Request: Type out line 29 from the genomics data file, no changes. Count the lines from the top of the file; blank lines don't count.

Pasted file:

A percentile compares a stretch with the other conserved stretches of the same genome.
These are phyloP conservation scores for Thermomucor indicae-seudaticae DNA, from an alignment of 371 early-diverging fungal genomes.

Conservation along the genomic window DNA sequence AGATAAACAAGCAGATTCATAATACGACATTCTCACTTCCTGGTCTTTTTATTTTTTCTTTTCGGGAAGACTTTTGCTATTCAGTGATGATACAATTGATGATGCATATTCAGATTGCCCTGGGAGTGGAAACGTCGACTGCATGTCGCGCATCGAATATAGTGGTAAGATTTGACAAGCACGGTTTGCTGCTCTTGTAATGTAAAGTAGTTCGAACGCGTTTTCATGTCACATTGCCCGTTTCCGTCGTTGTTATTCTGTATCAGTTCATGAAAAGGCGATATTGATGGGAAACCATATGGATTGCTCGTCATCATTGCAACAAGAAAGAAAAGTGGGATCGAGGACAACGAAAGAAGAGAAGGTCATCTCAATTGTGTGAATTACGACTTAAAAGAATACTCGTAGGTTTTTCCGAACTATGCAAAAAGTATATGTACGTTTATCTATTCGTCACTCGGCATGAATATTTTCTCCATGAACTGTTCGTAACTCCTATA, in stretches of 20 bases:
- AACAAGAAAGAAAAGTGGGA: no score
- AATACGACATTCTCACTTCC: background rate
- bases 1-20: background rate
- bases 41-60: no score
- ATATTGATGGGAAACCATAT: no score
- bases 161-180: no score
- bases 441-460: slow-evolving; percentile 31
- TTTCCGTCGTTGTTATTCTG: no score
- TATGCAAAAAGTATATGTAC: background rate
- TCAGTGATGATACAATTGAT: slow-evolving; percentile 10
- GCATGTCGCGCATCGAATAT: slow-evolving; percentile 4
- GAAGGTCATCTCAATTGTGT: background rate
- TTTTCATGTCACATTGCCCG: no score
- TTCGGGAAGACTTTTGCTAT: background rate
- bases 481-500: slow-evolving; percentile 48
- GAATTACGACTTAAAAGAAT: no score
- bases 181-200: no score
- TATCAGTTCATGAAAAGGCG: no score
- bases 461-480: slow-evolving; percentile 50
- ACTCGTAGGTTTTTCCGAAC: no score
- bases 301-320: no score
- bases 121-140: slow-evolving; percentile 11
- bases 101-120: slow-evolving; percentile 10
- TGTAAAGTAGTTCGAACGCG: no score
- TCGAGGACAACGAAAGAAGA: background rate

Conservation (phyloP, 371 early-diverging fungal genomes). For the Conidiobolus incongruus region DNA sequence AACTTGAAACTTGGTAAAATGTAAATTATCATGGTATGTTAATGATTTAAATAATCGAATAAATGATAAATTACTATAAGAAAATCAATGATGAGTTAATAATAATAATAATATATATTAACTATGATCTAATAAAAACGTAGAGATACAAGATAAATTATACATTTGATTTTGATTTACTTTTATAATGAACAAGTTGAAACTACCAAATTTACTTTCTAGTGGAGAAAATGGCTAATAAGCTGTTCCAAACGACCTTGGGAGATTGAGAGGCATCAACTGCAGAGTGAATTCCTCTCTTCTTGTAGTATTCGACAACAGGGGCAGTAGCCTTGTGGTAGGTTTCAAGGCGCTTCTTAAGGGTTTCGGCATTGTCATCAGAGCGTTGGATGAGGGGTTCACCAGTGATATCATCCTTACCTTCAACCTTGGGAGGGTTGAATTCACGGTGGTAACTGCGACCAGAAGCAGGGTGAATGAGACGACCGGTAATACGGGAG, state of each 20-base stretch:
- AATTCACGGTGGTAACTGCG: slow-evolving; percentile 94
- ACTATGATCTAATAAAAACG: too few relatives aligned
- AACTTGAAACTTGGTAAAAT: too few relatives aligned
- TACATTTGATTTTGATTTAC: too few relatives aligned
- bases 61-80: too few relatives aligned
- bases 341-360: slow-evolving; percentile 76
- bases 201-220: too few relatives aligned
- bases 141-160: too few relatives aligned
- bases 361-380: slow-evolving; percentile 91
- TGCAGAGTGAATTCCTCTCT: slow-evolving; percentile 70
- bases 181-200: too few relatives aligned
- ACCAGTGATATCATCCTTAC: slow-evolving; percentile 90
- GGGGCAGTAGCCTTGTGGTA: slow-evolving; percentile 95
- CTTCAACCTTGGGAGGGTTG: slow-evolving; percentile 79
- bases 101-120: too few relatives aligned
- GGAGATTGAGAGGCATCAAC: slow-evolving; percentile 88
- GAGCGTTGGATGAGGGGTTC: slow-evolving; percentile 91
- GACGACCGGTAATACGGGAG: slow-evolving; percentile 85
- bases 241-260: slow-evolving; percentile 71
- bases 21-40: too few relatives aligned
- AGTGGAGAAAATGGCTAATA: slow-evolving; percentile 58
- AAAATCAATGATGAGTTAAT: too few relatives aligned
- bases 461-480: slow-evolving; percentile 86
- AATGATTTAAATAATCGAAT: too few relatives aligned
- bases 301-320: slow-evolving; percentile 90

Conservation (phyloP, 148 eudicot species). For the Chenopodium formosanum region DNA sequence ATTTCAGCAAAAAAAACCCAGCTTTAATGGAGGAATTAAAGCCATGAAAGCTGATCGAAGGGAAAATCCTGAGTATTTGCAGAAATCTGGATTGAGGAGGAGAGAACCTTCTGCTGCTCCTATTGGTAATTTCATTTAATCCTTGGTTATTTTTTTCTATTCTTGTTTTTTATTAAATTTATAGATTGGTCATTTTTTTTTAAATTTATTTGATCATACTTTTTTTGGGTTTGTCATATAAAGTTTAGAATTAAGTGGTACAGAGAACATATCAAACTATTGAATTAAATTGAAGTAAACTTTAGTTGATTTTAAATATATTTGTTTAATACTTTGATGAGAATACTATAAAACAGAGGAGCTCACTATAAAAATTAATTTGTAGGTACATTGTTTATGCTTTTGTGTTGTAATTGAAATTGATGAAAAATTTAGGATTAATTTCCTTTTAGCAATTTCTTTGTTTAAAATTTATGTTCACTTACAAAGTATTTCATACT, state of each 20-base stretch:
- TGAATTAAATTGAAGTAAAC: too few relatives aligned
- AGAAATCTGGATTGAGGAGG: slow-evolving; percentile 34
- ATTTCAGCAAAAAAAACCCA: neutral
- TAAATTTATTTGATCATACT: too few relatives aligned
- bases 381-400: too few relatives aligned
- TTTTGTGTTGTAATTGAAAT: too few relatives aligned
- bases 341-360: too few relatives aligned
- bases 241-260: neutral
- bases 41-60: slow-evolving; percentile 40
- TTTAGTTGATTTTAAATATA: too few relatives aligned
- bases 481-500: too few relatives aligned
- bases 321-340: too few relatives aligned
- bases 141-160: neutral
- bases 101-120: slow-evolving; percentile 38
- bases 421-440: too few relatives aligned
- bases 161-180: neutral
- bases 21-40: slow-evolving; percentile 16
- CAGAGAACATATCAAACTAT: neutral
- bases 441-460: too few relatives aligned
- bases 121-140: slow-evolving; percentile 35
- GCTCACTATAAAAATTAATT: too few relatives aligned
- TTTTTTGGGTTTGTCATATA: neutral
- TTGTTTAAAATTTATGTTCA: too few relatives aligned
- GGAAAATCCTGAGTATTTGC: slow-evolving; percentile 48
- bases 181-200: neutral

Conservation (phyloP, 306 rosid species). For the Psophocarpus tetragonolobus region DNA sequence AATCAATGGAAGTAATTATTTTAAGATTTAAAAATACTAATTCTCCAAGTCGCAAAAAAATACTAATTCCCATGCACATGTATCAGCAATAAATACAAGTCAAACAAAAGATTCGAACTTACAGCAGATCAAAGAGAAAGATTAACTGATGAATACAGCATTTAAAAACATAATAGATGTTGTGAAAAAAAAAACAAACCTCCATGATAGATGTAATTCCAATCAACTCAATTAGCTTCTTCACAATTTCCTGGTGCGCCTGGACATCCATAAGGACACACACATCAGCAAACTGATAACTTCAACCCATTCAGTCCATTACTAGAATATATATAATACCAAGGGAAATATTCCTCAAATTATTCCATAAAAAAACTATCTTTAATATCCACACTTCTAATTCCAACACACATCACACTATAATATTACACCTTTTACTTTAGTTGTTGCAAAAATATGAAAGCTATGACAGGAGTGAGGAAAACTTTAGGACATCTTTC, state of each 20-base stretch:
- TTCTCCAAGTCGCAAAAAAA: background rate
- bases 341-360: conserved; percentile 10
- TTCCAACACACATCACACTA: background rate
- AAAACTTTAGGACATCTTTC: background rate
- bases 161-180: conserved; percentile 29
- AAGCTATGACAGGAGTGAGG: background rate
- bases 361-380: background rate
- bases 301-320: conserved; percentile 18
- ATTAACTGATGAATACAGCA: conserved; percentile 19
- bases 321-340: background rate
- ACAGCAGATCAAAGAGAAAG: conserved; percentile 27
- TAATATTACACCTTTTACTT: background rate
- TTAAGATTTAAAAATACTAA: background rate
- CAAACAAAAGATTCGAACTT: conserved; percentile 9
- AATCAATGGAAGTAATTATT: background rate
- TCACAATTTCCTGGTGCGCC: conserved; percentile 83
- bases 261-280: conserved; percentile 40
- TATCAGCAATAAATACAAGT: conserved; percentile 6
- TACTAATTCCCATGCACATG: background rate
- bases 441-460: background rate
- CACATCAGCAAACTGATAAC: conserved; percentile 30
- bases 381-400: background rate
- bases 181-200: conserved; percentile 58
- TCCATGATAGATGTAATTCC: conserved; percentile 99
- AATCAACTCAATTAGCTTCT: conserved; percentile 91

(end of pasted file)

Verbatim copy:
Conservation (phyloP, 371 early-diverging fungal genomes). For the Conidiobolus incongruus region DNA sequence AACTTGAAACTTGGTAAAATGTAAATTATCATGGTATGTTAATGATTTAAATAATCGAATAAATGATAAATTACTATAAGAAAATCAATGATGAGTTAATAATAATAATAATATATATTAACTATGATCTAATAAAAACGTAGAGATACAAGATAAATTATACATTTGATTTTGATTTACTTTTATAATGAACAAGTTGAAACTACCAAATTTACTTTCTAGTGGAGAAAATGGCTAATAAGCTGTTCCAAACGACCTTGGGAGATTGAGAGGCATCAACTGCAGAGTGAATTCCTCTCTTCTTGTAGTATTCGACAACAGGGGCAGTAGCCTTGTGGTAGGTTTCAAGGCGCTTCTTAAGGGTTTCGGCATTGTCATCAGAGCGTTGGATGAGGGGTTCACCAGTGATATCATCCTTACCTTCAACCTTGGGAGGGTTGAATTCACGGTGGTAACTGCGACCAGAAGCAGGGTGAATGAGACGACCGGTAATACGGGAG, state of each 20-base stretch: